FORMER VA LABOR UNION PRESIDENT SENTENCED FOR POCKETING FUNDS — DAILY CALLER — William Davis, a former local chapter president for the American Federation of Government Employees, was sentenced on Wednesday for embezzling $150,000 in funds. The 56 year-old New York resident will serve 15 months in prison after pleading guilty in federal court to stealing from the union.

The AFGE is the largest national labor union, representing 670,000 federal workers. Davis’ chapter, Local 1119, covers 300 employees of the Veterans Affairs Medical Center in Montrose, N.Y.

While serving as president, Davis “used a debit card for the Union Bank Account issued to a deceased former Union officer to make hundreds of charges and cash withdrawals for non-Union expenses,” according to the Justice Department’s report. Ironically, the AFGE’s website lists “identity theft protection” as one of its “exclusive benefits.”

In addition to swiping the card for a variety of purchases including men’s clothing and electronics at retailers such as Apple, RadioShack, Best Buy and Walmart, Davis also bought money orders, which he used to pay his monthly rent.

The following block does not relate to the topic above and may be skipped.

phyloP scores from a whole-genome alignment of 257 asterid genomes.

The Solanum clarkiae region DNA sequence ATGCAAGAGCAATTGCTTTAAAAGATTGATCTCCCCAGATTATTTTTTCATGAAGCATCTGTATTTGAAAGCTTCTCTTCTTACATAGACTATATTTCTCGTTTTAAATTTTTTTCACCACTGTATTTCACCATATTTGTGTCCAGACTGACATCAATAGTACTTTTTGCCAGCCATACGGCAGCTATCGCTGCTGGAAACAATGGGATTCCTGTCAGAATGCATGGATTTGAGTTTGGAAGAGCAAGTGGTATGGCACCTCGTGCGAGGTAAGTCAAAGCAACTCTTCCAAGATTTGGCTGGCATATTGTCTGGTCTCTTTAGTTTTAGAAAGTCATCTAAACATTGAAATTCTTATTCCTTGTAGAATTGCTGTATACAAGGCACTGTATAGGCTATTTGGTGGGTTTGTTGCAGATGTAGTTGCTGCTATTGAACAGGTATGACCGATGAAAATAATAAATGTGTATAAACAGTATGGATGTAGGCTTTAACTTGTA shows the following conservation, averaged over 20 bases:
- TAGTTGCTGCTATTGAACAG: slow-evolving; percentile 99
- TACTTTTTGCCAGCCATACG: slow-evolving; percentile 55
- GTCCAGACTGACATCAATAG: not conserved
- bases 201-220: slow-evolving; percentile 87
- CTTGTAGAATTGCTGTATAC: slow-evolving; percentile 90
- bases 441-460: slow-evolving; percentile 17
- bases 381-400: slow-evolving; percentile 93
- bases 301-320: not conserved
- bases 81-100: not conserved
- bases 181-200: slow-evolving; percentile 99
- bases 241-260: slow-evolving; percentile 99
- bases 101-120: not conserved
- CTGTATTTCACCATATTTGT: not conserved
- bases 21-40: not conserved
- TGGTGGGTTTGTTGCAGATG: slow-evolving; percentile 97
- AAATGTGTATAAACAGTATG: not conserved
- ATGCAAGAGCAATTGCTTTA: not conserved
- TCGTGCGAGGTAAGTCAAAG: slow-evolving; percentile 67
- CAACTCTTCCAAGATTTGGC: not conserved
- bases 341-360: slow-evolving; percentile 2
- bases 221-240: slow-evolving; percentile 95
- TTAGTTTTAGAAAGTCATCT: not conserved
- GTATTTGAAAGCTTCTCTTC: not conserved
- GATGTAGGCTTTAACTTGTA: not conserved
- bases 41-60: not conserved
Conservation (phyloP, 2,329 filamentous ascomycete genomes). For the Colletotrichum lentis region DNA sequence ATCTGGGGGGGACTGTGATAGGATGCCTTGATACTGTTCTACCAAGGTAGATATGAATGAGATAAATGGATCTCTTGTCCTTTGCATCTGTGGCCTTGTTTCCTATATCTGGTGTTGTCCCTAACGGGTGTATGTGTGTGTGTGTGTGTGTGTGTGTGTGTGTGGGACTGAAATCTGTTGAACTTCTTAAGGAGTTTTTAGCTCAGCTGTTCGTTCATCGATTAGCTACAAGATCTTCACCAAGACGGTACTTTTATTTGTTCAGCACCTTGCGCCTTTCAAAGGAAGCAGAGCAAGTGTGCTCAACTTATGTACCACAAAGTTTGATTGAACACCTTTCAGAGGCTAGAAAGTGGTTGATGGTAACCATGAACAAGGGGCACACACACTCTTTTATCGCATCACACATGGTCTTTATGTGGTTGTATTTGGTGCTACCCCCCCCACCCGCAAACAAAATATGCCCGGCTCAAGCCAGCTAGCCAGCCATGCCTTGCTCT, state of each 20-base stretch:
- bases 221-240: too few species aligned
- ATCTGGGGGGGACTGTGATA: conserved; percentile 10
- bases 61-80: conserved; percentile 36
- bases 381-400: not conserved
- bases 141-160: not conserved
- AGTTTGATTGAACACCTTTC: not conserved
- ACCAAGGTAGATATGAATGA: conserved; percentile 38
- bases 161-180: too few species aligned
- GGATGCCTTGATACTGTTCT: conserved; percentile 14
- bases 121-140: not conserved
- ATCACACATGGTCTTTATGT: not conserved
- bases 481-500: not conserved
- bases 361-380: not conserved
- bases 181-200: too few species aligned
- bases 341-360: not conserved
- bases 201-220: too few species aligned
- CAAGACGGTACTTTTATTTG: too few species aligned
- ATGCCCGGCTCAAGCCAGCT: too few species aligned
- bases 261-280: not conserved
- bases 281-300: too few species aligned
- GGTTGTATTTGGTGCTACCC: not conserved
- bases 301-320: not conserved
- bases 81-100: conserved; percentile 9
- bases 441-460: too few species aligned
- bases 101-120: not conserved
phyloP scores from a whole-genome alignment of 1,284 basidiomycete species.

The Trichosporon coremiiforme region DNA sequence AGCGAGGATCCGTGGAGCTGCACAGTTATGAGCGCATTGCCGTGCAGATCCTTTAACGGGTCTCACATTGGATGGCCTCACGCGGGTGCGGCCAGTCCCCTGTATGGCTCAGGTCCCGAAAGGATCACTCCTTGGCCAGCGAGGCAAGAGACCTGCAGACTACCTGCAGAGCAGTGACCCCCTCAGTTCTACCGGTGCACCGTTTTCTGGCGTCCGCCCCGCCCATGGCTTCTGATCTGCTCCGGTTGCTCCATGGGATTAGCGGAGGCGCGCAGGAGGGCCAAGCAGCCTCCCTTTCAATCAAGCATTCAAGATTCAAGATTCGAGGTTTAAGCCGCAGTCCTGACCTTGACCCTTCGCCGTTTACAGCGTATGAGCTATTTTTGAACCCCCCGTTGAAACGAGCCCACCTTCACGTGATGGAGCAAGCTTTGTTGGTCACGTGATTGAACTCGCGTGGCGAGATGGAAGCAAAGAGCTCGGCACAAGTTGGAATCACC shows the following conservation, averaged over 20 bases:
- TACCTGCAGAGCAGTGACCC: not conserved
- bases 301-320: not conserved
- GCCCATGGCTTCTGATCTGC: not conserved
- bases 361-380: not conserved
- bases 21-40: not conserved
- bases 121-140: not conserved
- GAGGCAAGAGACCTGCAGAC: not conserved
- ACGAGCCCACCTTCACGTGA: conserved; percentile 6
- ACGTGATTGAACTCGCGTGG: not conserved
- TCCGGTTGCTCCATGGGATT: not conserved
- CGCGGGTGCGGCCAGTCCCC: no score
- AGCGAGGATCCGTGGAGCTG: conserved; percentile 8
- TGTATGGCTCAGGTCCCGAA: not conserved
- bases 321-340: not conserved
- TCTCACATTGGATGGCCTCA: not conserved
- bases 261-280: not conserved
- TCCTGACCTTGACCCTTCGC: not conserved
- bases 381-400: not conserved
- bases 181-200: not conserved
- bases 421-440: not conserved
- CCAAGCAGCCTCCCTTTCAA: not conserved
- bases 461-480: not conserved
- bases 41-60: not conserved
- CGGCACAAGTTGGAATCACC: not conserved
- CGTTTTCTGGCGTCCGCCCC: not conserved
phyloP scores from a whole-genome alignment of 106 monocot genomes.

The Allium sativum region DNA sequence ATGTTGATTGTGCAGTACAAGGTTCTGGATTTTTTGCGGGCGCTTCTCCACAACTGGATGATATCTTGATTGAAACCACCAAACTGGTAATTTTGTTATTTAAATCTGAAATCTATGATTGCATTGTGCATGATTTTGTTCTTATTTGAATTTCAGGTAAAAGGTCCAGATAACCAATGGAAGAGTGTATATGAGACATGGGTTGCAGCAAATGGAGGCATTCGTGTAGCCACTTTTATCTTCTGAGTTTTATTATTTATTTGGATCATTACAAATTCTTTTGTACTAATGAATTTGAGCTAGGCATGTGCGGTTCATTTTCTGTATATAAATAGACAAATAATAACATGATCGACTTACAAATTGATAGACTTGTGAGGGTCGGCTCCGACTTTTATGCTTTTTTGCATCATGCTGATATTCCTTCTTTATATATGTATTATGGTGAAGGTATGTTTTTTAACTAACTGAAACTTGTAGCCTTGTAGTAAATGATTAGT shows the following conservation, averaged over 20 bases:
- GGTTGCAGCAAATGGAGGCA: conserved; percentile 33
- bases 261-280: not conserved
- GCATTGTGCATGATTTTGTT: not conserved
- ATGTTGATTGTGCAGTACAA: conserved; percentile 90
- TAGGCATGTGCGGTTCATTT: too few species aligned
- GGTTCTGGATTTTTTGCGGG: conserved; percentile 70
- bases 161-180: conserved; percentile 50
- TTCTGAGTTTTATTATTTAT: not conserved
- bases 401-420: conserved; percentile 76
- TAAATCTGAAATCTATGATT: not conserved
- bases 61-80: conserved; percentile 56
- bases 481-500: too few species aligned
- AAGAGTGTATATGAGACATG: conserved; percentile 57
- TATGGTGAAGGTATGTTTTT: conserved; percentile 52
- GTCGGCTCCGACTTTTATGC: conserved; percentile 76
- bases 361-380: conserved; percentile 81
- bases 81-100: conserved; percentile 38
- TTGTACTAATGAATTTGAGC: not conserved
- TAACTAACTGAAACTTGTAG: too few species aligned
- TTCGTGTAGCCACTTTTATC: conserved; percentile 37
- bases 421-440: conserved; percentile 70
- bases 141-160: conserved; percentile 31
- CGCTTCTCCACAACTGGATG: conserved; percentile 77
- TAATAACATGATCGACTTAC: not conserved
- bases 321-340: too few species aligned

EL PASOAN RECALLS NAVY SERVICE IN VIETNAM — EL PASO TIMES — I am a proud, full-blooded Native American, Hopi (mother) and Navajo (father) from Arizona. I enlisted in the Navy in 1970 at age 18 after graduating from Sherman Indian High in California because I was certain I would eventually be drafted.

I decided to enlist so I could get the training I needed to be ready for war.

Before deployment, I received specialized training for six months in Jacksonville, Florida; Aberdeen, Maryland; and North Island, California, for aviation ordinance on all Navy aircraft. I also received training in weapons and survival training school before deployment.

I deployed for my first tour in 1971 and served in Bihn Thuy, Vietnam, for 12 months. I was a member of the squadron called HAL-3 Seawolves.

As an operational game warden in the Mekong Delta, I was responsible for helping riverboats who were ambushed enemy attacks. We also traveled by air all over the country, and once flew 300 miles from the base all the way to near Cambodia.

I came back to the United States in 1972 when President Nixon pulled out the U.S. military. My second deployment was in 1972-1973 on the USS Ticonderoga, protecting the Vietnam coast from Russian subs.